Between two meetings, some workers go to the gym to train. Others write a report while getting a pedicure. The flexibility of the schedules generated by teleworking has generated busy periods during the week, in the middle of the day, in many gyms and other beauty salons. Unheard of before the pandemic.
And this new reality, which makes it possible to balance peak hours, has a beneficial effect on turnover, say entrepreneurs interviewed by La Presse.
Devoting time to your well-being is obviously no longer an activity that is exclusively part of the end-of-day or weekend schedule. Many gym owners can attest to this. “We have become a destination to relax in the middle of the day,” says Gabriel Hardy, CEO of the Canadian Council of the Fitness Industry (CCICP).
Also owner of Le Chalet gym in Quebec City, Mr. Hardy notes that, on weekdays, his group classes at 10 a.m., 11 a.m. and noon are now full. While the halls located in the city center welcome much less business clientele, those in the suburbs and regions are more frequented during the day than before.
“People are going to go and train at the gym located closer to their home,” also observes Karine Larose, director of communications and marketing for Nautilus Plus, which has about 30 branches in the greater Montreal area, in Quebec and in Gatineau. As a result, venues downtown, like the Nautilus Plus Montreal Trust, are less crowded than before at lunchtime, especially. And it was the students who replaced many of the workers on the stationary bikes.
In addition, the morning, noon and the end of the day remain the main times favored by training enthusiasts to go to the gym closest to their home. However, people seem to be taking longer than before the pandemic to run on the treadmill or lift weights. “Lunch time has stretched a lot,” said Ms. Larose. And workers at the end of the day arrive earlier, around 3:30 p.m. instead of 5 p.m. »
Virtual consultations with trainers and nutritionists are still popular, suggesting that people at home are more comfortable with this kind of exchange than they would be if they were still in the office, also believes Karine Larose.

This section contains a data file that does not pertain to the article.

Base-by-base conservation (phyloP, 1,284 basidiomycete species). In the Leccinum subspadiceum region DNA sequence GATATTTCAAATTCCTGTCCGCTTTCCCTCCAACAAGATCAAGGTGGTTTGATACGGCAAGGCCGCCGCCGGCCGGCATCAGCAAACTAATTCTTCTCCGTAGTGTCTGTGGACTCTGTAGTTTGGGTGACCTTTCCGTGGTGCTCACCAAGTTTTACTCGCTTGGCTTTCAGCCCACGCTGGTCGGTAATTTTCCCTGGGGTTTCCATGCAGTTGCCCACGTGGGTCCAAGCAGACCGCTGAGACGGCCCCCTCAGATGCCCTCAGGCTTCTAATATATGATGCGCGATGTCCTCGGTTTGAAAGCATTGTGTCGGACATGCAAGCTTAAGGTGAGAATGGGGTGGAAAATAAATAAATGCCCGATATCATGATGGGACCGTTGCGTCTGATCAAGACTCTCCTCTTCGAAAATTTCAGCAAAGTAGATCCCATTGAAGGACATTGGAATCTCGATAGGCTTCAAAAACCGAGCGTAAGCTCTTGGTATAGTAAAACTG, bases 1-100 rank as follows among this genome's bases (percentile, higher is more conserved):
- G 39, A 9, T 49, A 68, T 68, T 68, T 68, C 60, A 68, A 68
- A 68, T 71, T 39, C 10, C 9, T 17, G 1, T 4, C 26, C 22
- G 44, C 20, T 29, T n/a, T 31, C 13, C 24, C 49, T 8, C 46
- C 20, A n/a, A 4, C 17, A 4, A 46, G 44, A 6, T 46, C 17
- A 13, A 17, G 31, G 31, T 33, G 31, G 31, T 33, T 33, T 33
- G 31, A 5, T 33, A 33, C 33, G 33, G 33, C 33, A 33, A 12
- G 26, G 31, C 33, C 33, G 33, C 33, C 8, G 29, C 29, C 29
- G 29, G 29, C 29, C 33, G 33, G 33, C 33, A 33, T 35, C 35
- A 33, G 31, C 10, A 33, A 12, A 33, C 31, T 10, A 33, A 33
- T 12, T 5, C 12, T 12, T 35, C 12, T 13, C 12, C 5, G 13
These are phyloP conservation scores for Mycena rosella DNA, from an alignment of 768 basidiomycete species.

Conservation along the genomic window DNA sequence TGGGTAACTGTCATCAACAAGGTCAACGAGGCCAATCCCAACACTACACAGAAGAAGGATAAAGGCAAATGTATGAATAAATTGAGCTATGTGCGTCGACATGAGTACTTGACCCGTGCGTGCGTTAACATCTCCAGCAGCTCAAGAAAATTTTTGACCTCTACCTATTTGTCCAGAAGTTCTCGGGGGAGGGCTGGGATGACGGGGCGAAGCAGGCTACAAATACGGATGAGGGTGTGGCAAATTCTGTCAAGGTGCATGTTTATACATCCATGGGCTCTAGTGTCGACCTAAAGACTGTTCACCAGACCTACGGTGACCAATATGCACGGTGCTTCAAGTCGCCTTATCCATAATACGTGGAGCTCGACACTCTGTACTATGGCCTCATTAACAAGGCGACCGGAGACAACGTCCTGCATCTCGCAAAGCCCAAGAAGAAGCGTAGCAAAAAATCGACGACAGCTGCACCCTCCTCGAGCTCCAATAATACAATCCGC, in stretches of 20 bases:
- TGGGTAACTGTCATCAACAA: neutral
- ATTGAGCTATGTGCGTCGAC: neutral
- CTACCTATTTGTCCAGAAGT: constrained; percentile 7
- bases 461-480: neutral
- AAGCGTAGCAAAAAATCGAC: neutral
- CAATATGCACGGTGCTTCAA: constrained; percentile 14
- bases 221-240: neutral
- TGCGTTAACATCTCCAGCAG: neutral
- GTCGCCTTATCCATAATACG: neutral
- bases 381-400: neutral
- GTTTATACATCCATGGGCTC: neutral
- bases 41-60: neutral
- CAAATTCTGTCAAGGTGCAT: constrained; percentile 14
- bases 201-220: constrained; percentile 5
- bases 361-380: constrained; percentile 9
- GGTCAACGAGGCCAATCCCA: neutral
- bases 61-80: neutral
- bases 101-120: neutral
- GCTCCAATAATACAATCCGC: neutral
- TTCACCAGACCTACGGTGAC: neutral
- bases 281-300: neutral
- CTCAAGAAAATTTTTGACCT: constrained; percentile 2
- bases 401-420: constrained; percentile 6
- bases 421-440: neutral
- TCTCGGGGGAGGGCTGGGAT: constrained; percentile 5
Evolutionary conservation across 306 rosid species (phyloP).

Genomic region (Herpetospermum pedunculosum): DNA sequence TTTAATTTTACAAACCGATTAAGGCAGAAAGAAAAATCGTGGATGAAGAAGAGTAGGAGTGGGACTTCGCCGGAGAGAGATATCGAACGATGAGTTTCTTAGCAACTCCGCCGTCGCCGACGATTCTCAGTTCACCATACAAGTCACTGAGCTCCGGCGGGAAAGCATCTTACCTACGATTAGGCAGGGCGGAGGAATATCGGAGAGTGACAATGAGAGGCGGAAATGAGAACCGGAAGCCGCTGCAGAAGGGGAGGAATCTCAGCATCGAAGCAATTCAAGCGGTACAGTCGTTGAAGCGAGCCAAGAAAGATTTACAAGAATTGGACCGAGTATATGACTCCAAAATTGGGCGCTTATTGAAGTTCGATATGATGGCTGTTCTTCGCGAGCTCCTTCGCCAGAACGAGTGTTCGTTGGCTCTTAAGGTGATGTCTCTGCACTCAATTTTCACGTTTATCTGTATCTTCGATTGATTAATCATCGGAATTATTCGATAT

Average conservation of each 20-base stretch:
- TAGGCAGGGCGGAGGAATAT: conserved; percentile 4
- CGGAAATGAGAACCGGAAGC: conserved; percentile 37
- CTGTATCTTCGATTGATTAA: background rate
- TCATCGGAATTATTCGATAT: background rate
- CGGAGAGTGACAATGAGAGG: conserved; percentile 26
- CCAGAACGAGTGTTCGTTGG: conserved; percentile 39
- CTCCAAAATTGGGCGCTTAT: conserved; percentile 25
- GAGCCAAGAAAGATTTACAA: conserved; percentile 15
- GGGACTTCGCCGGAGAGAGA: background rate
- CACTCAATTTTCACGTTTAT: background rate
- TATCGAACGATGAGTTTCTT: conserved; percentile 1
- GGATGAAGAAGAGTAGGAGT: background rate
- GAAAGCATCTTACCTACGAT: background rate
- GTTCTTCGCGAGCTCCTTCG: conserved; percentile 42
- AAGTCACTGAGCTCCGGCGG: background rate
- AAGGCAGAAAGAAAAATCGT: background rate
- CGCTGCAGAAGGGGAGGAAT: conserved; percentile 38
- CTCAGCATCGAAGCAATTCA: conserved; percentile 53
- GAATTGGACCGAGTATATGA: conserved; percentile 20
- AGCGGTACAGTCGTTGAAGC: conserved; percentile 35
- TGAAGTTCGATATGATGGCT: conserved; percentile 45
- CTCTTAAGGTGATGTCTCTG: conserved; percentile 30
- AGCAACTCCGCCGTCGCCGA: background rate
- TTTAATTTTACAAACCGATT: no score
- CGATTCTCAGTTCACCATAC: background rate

And this flexibility also rhymes with profitability for some beauty salons. “Before, during the day, until 4 p.m., it was quiet,” says Laura Valentina Caceres, co-owner of Primerose, which specializes in pedicures and manicures, among other things.
However, the advent of telecommuting has put an end to certain “dead periods” for this company located on the Plateau Mont-Royal.
Another neighborhood. Same comment. Downtown, Vincent Poirier, co-owner of Suite 105 hair salon by Glam, also acknowledges that working from home has had a positive impact on his business. “What we notice is that the traffic is more constant, more regular. Before, we were busier towards the end of the week. Now we are busier on Tuesdays. People tell us that they come between two meetings. »
Although the salon is located downtown, Mr. Poirier still attracts so many customers. He has a hard core of regulars who are willing to travel longer distances to sit in his chair. And now, he says, clients are also more flexible with appointment times and more willing to show up at the last minute when called to offer them a seat after. a cancellation.
If these changes in the arrangement of working hours are positive for companies which are faced with a better distribution of customers, the possibility of going to the hairdresser at the beginning of the afternoon on Tuesday or of taking a Zumba on Thursdays at 10 a.m. is also beneficial for employers, says Manon Poirier, executive director of the Order of Certified Human Resources Advisors. “Allowing employees flexible hours creates loyalty to the company. »
According to her, it is wrong to think that a worker who takes an hour to get a haircut in broad daylight is less efficient. “He’s going to do everything he has to do and more. Ms. Poirier reminds us that in the context of a labor shortage, schedule flexibility is synonymous with attractiveness.
“And it’s not a complete letting go,” she insists. Most organizations ask people to be available at certain times. At some point, you also need cohesion. »